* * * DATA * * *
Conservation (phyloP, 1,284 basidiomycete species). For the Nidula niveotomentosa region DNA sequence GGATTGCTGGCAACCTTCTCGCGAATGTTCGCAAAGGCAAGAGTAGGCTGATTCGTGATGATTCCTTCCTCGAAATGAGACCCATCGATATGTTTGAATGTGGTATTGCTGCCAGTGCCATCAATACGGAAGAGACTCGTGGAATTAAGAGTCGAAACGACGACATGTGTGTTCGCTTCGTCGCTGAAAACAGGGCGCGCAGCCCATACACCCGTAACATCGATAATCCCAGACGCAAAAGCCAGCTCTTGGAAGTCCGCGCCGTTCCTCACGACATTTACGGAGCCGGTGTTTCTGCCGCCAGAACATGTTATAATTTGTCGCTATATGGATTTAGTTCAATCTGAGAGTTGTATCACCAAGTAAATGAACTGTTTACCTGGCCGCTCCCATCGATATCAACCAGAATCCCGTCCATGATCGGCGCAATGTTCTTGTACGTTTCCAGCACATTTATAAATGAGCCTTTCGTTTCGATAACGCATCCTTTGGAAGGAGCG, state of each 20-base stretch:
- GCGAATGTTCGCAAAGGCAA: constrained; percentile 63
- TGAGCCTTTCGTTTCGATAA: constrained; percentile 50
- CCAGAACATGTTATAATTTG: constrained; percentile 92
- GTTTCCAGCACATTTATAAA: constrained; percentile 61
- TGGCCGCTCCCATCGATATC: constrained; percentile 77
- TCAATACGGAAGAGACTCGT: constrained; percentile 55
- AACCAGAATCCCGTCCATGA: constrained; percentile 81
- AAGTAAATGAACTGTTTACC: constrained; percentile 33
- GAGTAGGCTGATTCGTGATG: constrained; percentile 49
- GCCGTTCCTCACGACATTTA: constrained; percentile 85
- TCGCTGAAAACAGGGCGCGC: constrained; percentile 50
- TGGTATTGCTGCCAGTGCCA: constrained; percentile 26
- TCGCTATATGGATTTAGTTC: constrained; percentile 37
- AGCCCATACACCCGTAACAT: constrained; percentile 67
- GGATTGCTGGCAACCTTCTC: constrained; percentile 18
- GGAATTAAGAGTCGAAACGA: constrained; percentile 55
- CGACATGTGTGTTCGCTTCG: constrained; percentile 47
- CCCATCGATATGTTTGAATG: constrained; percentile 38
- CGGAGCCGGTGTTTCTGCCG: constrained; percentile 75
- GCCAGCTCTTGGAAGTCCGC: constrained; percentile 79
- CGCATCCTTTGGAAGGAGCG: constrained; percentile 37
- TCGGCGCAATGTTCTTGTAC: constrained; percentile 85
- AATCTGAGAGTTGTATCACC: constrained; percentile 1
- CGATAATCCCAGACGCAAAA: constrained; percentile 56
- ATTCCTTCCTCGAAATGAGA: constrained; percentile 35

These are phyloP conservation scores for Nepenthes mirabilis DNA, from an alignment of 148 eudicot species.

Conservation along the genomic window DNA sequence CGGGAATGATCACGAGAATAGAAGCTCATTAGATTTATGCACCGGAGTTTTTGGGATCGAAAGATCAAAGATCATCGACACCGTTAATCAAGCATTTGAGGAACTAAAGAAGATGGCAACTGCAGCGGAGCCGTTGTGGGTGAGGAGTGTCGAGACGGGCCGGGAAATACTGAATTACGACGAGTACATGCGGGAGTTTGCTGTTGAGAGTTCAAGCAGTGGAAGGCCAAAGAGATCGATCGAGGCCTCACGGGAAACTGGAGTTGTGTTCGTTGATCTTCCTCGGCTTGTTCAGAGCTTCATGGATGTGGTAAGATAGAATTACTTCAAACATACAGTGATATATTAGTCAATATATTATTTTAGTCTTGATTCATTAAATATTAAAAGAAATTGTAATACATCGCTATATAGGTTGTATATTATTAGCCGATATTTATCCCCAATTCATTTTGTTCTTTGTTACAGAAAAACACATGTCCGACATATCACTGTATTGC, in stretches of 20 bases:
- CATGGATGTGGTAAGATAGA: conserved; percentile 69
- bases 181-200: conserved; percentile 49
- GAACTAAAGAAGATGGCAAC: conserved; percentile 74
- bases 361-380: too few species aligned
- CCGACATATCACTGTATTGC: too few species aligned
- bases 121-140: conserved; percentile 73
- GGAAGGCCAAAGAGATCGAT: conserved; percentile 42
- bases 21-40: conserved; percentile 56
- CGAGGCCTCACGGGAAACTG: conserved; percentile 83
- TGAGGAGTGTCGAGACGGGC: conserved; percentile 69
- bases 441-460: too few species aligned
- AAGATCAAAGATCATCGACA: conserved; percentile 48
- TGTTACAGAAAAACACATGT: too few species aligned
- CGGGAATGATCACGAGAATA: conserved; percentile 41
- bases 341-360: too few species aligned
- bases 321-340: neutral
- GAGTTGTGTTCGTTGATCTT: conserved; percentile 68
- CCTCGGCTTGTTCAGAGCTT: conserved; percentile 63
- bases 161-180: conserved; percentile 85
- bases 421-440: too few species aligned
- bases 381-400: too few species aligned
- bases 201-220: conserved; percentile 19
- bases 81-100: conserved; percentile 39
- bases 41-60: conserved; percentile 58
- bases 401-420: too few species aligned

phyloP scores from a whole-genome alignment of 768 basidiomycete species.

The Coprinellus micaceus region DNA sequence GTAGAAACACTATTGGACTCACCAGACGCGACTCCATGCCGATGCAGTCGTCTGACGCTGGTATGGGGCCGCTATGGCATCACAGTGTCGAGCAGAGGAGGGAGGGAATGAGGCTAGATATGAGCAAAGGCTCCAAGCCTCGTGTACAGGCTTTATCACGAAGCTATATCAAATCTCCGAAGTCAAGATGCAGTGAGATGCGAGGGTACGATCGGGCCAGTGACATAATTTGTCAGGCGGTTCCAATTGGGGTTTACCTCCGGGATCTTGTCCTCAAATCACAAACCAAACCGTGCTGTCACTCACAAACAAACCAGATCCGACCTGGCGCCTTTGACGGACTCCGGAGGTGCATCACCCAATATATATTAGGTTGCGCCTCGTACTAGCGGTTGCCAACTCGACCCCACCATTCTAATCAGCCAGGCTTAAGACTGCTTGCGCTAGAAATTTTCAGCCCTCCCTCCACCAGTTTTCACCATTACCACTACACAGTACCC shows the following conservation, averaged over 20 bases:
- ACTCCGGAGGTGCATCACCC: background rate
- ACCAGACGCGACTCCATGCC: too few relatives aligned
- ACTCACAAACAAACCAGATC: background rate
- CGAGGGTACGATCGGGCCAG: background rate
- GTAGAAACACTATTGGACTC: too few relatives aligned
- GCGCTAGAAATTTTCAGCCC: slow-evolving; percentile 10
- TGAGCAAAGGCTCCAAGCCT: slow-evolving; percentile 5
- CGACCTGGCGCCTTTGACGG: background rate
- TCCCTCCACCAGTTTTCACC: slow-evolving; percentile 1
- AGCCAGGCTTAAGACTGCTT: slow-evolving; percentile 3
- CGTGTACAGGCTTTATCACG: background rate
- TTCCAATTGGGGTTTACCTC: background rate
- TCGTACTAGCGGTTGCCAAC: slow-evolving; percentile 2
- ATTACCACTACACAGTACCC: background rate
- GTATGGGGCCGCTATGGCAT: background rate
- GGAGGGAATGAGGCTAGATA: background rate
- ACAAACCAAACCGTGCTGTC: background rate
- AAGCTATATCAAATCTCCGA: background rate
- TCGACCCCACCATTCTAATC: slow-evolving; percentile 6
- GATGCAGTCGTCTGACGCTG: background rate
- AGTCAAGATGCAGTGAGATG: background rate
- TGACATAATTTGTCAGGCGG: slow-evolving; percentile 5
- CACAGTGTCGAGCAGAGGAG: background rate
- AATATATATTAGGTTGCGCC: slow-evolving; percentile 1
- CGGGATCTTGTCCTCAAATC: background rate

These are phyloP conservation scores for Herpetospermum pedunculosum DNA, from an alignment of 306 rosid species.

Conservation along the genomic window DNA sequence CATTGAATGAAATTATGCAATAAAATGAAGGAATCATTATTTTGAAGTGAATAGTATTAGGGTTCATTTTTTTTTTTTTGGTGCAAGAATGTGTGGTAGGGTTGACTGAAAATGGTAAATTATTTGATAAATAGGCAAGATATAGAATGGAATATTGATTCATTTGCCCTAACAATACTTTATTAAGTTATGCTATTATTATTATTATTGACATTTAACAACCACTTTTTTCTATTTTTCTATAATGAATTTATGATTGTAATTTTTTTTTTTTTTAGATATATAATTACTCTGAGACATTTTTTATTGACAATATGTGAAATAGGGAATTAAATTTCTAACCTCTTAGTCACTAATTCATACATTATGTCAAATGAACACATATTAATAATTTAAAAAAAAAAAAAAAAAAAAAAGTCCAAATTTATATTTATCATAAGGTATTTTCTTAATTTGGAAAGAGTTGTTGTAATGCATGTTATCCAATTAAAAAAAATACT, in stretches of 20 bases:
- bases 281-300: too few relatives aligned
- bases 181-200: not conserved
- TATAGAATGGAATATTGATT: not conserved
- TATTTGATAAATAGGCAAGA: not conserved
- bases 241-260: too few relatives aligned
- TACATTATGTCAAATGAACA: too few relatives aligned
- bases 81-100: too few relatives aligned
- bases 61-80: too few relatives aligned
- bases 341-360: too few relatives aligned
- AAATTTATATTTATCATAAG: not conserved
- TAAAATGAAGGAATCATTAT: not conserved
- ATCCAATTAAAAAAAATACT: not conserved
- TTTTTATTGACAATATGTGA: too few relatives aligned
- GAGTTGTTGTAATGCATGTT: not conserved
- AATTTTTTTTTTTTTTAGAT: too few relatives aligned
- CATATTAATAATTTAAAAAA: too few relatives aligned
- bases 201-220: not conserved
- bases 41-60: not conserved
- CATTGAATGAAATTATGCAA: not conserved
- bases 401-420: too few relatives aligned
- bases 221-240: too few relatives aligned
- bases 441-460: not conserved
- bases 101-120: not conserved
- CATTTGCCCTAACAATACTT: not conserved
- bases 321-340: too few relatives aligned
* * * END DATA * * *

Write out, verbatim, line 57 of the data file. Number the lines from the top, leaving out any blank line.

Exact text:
- ACCAGACGCGACTCCATGCC: too few relatives aligned